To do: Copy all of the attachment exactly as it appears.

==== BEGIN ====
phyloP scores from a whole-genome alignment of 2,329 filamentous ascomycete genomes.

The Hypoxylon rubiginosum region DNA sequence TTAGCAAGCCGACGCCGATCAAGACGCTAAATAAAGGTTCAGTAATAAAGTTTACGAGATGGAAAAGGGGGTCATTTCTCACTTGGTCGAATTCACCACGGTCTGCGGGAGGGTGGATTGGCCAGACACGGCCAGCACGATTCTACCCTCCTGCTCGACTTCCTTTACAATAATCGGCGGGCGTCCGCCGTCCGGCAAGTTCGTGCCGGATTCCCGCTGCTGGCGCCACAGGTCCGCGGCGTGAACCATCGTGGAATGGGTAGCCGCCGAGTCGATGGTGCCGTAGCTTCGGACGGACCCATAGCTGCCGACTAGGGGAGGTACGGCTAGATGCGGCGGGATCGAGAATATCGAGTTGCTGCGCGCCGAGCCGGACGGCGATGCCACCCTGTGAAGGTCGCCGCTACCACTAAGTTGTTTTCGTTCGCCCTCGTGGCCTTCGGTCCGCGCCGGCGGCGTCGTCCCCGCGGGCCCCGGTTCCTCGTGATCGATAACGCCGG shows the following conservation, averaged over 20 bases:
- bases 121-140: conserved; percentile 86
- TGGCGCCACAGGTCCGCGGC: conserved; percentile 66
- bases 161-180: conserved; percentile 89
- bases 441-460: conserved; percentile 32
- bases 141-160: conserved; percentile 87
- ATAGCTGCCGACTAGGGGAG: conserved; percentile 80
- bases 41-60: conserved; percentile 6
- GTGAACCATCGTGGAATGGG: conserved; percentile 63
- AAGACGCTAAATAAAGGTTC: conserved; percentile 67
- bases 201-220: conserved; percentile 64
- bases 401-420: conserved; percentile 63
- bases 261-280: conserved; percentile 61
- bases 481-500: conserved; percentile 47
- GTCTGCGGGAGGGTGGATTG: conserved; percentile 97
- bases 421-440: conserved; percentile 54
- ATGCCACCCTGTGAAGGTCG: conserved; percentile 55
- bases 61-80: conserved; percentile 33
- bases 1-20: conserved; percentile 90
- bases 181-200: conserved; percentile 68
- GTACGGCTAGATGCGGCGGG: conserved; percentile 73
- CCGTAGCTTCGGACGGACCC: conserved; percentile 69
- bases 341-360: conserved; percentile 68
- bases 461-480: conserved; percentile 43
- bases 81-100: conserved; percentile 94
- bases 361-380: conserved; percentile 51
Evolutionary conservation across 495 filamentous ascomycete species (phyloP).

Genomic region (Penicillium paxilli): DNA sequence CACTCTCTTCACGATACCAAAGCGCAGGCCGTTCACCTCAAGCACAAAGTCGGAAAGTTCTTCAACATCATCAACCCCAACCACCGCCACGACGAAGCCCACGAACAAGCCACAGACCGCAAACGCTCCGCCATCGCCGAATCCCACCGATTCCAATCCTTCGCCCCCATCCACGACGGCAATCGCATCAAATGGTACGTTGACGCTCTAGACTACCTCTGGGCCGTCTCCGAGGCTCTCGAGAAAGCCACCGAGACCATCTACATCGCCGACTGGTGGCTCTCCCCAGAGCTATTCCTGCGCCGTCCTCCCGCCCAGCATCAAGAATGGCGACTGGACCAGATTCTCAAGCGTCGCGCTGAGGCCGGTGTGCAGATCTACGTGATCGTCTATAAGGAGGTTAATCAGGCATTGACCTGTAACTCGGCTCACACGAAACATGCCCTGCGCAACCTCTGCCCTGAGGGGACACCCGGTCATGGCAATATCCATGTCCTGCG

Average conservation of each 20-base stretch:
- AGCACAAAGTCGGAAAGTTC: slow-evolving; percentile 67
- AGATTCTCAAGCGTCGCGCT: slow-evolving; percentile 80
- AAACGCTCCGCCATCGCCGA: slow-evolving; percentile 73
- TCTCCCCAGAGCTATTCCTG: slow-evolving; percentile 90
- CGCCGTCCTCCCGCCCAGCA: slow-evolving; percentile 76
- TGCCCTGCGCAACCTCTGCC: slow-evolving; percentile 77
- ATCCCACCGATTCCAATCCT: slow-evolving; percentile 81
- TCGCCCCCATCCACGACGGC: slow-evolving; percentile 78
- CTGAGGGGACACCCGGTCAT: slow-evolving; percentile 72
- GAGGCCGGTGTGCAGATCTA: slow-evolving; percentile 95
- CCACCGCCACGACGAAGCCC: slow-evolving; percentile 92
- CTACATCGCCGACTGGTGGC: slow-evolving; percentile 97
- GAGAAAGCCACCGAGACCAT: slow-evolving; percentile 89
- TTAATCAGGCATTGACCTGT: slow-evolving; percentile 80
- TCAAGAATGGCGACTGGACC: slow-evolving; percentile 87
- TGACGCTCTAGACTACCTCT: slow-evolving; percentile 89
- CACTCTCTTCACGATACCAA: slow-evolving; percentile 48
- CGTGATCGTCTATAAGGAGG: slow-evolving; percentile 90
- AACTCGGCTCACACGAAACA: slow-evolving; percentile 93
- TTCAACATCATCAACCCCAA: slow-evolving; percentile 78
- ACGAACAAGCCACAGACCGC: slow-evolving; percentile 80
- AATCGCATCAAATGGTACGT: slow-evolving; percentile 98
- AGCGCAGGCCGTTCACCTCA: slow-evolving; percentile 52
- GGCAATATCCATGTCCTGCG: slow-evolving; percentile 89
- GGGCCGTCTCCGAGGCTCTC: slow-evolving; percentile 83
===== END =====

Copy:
phyloP scores from a whole-genome alignment of 2,329 filamentous ascomycete genomes.

The Hypoxylon rubiginosum region DNA sequence TTAGCAAGCCGACGCCGATCAAGACGCTAAATAAAGGTTCAGTAATAAAGTTTACGAGATGGAAAAGGGGGTCATTTCTCACTTGGTCGAATTCACCACGGTCTGCGGGAGGGTGGATTGGCCAGACACGGCCAGCACGATTCTACCCTCCTGCTCGACTTCCTTTACAATAATCGGCGGGCGTCCGCCGTCCGGCAAGTTCGTGCCGGATTCCCGCTGCTGGCGCCACAGGTCCGCGGCGTGAACCATCGTGGAATGGGTAGCCGCCGAGTCGATGGTGCCGTAGCTTCGGACGGACCCATAGCTGCCGACTAGGGGAGGTACGGCTAGATGCGGCGGGATCGAGAATATCGAGTTGCTGCGCGCCGAGCCGGACGGCGATGCCACCCTGTGAAGGTCGCCGCTACCACTAAGTTGTTTTCGTTCGCCCTCGTGGCCTTCGGTCCGCGCCGGCGGCGTCGTCCCCGCGGGCCCCGGTTCCTCGTGATCGATAACGCCGG shows the following conservation, averaged over 20 bases:
- bases 121-140: conserved; percentile 86
- TGGCGCCACAGGTCCGCGGC: conserved; percentile 66
- bases 161-180: conserved; percentile 89
- bases 441-460: conserved; percentile 32
- bases 141-160: conserved; percentile 87
- ATAGCTGCCGACTAGGGGAG: conserved; percentile 80
- bases 41-60: conserved; percentile 6
- GTGAACCATCGTGGAATGGG: conserved; percentile 63
- AAGACGCTAAATAAAGGTTC: conserved; percentile 67
- bases 201-220: conserved; percentile 64
- bases 401-420: conserved; percentile 63
- bases 261-280: conserved; percentile 61
- bases 481-500: conserved; percentile 47
- GTCTGCGGGAGGGTGGATTG: conserved; percentile 97
- bases 421-440: conserved; percentile 54
- ATGCCACCCTGTGAAGGTCG: conserved; percentile 55
- bases 61-80: conserved; percentile 33
- bases 1-20: conserved; percentile 90
- bases 181-200: conserved; percentile 68
- GTACGGCTAGATGCGGCGGG: conserved; percentile 73
- CCGTAGCTTCGGACGGACCC: conserved; percentile 69
- bases 341-360: conserved; percentile 68
- bases 461-480: conserved; percentile 43
- bases 81-100: conserved; percentile 94
- bases 361-380: conserved; percentile 51
Evolutionary conservation across 495 filamentous ascomycete species (phyloP).

Genomic region (Penicillium paxilli): DNA sequence CACTCTCTTCACGATACCAAAGCGCAGGCCGTTCACCTCAAGCACAAAGTCGGAAAGTTCTTCAACATCATCAACCCCAACCACCGCCACGACGAAGCCCACGAACAAGCCACAGACCGCAAACGCTCCGCCATCGCCGAATCCCACCGATTCCAATCCTTCGCCCCCATCCACGACGGCAATCGCATCAAATGGTACGTTGACGCTCTAGACTACCTCTGGGCCGTCTCCGAGGCTCTCGAGAAAGCCACCGAGACCATCTACATCGCCGACTGGTGGCTCTCCCCAGAGCTATTCCTGCGCCGTCCTCCCGCCCAGCATCAAGAATGGCGACTGGACCAGATTCTCAAGCGTCGCGCTGAGGCCGGTGTGCAGATCTACGTGATCGTCTATAAGGAGGTTAATCAGGCATTGACCTGTAACTCGGCTCACACGAAACATGCCCTGCGCAACCTCTGCCCTGAGGGGACACCCGGTCATGGCAATATCCATGTCCTGCG

Average conservation of each 20-base stretch:
- AGCACAAAGTCGGAAAGTTC: slow-evolving; percentile 67
- AGATTCTCAAGCGTCGCGCT: slow-evolving; percentile 80
- AAACGCTCCGCCATCGCCGA: slow-evolving; percentile 73
- TCTCCCCAGAGCTATTCCTG: slow-evolving; percentile 90
- CGCCGTCCTCCCGCCCAGCA: slow-evolving; percentile 76
- TGCCCTGCGCAACCTCTGCC: slow-evolving; percentile 77
- ATCCCACCGATTCCAATCCT: slow-evolving; percentile 81
- TCGCCCCCATCCACGACGGC: slow-evolving; percentile 78
- CTGAGGGGACACCCGGTCAT: slow-evolving; percentile 72
- GAGGCCGGTGTGCAGATCTA: slow-evolving; percentile 95
- CCACCGCCACGACGAAGCCC: slow-evolving; percentile 92
- CTACATCGCCGACTGGTGGC: slow-evolving; percentile 97
- GAGAAAGCCACCGAGACCAT: slow-evolving; percentile 89
- TTAATCAGGCATTGACCTGT: slow-evolving; percentile 80
- TCAAGAATGGCGACTGGACC: slow-evolving; percentile 87
- TGACGCTCTAGACTACCTCT: slow-evolving; percentile 89
- CACTCTCTTCACGATACCAA: slow-evolving; percentile 48
- CGTGATCGTCTATAAGGAGG: slow-evolving; percentile 90
- AACTCGGCTCACACGAAACA: slow-evolving; percentile 93
- TTCAACATCATCAACCCCAA: slow-evolving; percentile 78
- ACGAACAAGCCACAGACCGC: slow-evolving; percentile 80
- AATCGCATCAAATGGTACGT: slow-evolving; percentile 98
- AGCGCAGGCCGTTCACCTCA: slow-evolving; percentile 52
- GGCAATATCCATGTCCTGCG: slow-evolving; percentile 89
- GGGCCGTCTCCGAGGCTCTC: slow-evolving; percentile 83